The Voyager 2 space probe has been launched by NASA into space over four decades ago, but only now it managed to get out of the Solar System. The many years of space exploration included the study of Neptune, Uranus, Saturn, and Jupiter.
The big announcement of the space probe entering the interstellar medium (ISM) has been launched by researchers from the University of Iowa. The event has happened even since last year, on November 5. Thus, Voyager 2 becomes the second object created by humans to journey out of our sun’s influence, after Voyager 1’s solar exit from 2012.
Don Gurnett from Iowa, and a corresponding author on the study, published in the journal Nature Astronomy the following:
In a historical sense, the old idea that the solar wind will just be gradually whittled away as you go further into interstellar space is simply not true,
We show with Voyager 2—and previously with Voyager 1—that there’s a distinct boundary out there. It’s just astonishing how fluids, including plasmas, form boundaries.
Voyager 2 entered the ISM at 119.7 astronomical units (AU), or over 11 billion miles further from the sun. By comparison, the first Voyager space probe accessed the ISM at 122.6 AU. The two spacecraft were launched in the same year, 1977. They had different trajectories through space.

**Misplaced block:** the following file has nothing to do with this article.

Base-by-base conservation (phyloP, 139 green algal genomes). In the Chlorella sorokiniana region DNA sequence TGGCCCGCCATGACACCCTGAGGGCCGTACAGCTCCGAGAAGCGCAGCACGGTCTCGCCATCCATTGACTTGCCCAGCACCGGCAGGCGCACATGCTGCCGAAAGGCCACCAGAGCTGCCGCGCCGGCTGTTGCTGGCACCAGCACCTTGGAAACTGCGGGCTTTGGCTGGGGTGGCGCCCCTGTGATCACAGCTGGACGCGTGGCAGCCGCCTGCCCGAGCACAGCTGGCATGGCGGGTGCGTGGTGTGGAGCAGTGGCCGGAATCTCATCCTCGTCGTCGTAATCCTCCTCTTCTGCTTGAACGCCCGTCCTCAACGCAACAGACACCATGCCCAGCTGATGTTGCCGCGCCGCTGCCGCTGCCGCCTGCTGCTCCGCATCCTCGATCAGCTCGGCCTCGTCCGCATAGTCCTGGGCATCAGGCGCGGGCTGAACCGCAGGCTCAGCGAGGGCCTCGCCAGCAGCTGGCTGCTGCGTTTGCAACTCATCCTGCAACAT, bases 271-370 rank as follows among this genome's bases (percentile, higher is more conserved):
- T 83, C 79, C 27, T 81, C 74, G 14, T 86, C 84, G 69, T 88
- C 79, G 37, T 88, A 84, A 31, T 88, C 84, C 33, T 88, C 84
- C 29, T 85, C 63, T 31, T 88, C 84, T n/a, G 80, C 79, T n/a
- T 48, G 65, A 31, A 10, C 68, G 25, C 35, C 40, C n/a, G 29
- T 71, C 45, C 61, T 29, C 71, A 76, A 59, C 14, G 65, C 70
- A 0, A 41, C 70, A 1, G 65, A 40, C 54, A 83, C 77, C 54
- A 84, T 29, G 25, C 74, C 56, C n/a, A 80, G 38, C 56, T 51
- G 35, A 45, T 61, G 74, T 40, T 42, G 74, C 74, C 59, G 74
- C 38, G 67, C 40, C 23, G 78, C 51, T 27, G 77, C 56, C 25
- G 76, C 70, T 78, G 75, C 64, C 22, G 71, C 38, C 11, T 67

Therefore, the structure of the heliosphere is being unfolded. It’s created by the sun’s wind as it extends to the edges of the solar system. Data from the Iowa instrument on Voyager 2 also can provide additional info for the thickness of the heliosheath. This is the outer region of the heliosphere and the threshold where the solar wind gathers against the approaching wind in interstellar space.
Will Voyager 2 manage to reach other Solar Systems? Well, it’s very unlikely unless humanity finds a brand new technology to propel the space probe much faster. Luckily for us, the Universe is a very interesting place, even judging by our Solar System.